Further to previous exposés about RaFa, the convicted criminal of choice for all online reputation management needs of the Boliburgeoisie chosen by Bundesdruckerei (BDR) as its representative in Venezuela, Der Spiegel piles on the pressure today, with an article questioning Germany's position on the matter. As the subheading has it, "Doch das Finanzministerium, zustiindig fur den Konzern, greift nicht ein", it would appear that Germany's Ministry of Finance, authority in charge of overseeing that BDR as a State-owned concern complies with certain regulations, just does not care about the questionable past, associations and practices of RaFa.
What does this say about Ms Merkel's government? Is this another case of "we are all in this together"? When confronted with such damning evidence of corruption, wrongdoing, lack of credentials and criminal records, as presumably Der Spiegel journalists did with Germany's Ministry of Finance authorities, how come they have failed to intervene? Is the prospect of gaining business from the chavista revolution so appealing as to make Germany's government behave in such dishonourable way?
Since I am quoted in the article, I have asked Der Spiegel for comments made by Ministry of Finance officials, which I shall post here once I get them.
UPDATE 16 April, 2014, 10:36 GMT: Prior to publication of this story I spoke with Jörg Schmitt, journalist at Der Spiegel. We shared some information about RaFa, his criminal past, and his new role representing Bundesdruckerei in Venezuela. To any journalist such an appointment is scandalous, to say the least, specially considering that BDR is owned by the German State. Schmitt sent a series of questions to the Bundesfinanzministerium (Germany's Finance Ministry), asking:
- When was BDR current CEO contract approved, and when was such appointment approved by Supervisory Board from Finance Ministry?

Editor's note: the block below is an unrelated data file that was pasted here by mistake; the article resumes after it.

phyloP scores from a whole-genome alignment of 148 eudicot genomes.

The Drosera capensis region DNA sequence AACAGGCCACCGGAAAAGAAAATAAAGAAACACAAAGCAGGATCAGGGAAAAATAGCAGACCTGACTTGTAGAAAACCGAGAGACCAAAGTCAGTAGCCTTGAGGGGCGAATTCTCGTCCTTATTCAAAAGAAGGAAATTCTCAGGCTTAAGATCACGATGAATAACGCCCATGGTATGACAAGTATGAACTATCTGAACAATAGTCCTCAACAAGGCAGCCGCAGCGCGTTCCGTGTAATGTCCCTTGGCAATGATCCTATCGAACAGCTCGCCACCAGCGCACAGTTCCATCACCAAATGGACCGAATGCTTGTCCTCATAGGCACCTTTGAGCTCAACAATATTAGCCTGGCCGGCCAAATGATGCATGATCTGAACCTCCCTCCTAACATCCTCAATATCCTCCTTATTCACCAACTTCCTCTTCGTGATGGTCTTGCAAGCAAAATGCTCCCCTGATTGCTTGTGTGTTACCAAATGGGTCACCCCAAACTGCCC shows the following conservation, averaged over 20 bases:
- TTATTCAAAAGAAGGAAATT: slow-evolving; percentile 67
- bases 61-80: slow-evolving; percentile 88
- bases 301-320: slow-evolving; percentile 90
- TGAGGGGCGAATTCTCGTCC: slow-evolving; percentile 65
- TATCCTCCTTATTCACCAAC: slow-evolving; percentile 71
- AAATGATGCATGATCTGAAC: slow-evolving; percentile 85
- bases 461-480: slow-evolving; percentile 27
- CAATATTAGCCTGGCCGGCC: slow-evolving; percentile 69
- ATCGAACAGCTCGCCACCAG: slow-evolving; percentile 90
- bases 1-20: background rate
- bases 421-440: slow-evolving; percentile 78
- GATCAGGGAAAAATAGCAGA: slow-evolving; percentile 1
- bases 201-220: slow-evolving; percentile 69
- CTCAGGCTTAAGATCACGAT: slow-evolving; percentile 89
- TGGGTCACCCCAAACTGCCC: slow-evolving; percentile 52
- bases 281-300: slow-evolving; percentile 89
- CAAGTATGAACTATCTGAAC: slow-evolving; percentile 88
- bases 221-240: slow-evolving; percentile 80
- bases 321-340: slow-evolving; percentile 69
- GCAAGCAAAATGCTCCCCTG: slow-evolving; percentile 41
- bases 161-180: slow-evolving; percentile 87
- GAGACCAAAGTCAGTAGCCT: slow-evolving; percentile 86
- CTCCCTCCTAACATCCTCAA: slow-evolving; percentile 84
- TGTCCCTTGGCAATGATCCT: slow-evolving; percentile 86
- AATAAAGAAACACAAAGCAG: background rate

- Was the Ministry of Finance aware that, before raid into BDR's offices prompted by Mr Baumgartl's wrongdoing in Venezuela deals, law firm Erbe Partners from Postdam prepared Mr Baumgartl for possible questioning?
- In the context of previous question, are you aware that representatives from Erbe told BDR staff how to behave in a possible search by investigating authorities?
- Is the Ministry of Finance aware of who is BDR's commercial representative in Venezuela since 2012?
The set of questions above were answered in typical civil servant speak: that is dodge, dodge some more, obfuscate, quote some irrelevant piece of legislation, but never answer the question. As it turns, the much touted for its transparency Bundesrepublik has its fair share of bureaucrats that simply refuse to submit to accountability, and Herr Schmitt bumped into one of them at the Finance Ministry. It is extremely concerning to learn that a law firm could have known in advance, and tipped/prepared, BDR staff before a police raid took place.
But the most vexing aspect of it all, is one sentence in the answers set to Schmitt, which he kindly shared with me. The Finance Ministry claimed:
"Themen von Aufsichtsratssitzungen unterliegen der Vertraulichkeit."
That means: matters related to the supervisory board of BDR's are confidential. How could matters of meetings of a supervisory board of public servants in relation to a company owned by the German State be confidential? Isn't that supervisory board a body representing the interests of the German State, through the Ministry of Finance? How can they possibly claim confidentiality in matters pertaining the running of a public company, supervised by public servants?
I had to re read and be sure of it. I went back to Schmitt for confirmation. Mind you, is this Germany we are talking about, or chavista Venezuela? No wonder BDR has RaFa as its Venezuelan representative, he must be feeling right at home. And it turned even worse: the suit from the Finance Ministry said that questions pertaining BDR's business abroad, representatives, operational aspects and so on fall within BDR's remit and discretion, and do not concern its sole shareholder. That's right. In Germany, operations of publicly owned companies do not make part of the German State's responsibilities. Just like PDVSA in Venezuela. The business world would be wise to learn this policy.
To boot, the Finance Ministry's Supervisory Board, which is the "independent" body in charge of keeping tabs on what BDR does, has one member whose track record gives the whole game away: August Hanning. Herr Hanning is known as the man behind Germany's post modern secret service. So let me spell it out: Deutschland's Mister Sicherheit sits on the board meant to supervise BDR. Is it any wonder how BDR's Baumgartl got wind that a raid was coming? In another installment of the #youcantmakethisshitup series, Hanning's boss, for many years prior to his joining BDR's Supervisory Board, was Finance Minister and former leader of CDU Wolfgang Schäeuble, mind you the same one who said he was "pleased" by ICIJ's exposé on offshore companies dodging taxes. BDR is the proverbial example of a German business using offshore shell companies to dodge taxes and partake in corruption in other countries, as findings of BDR's Jörg Baumgartl activities show. Then German officials go around pontificating... What a shambles this is.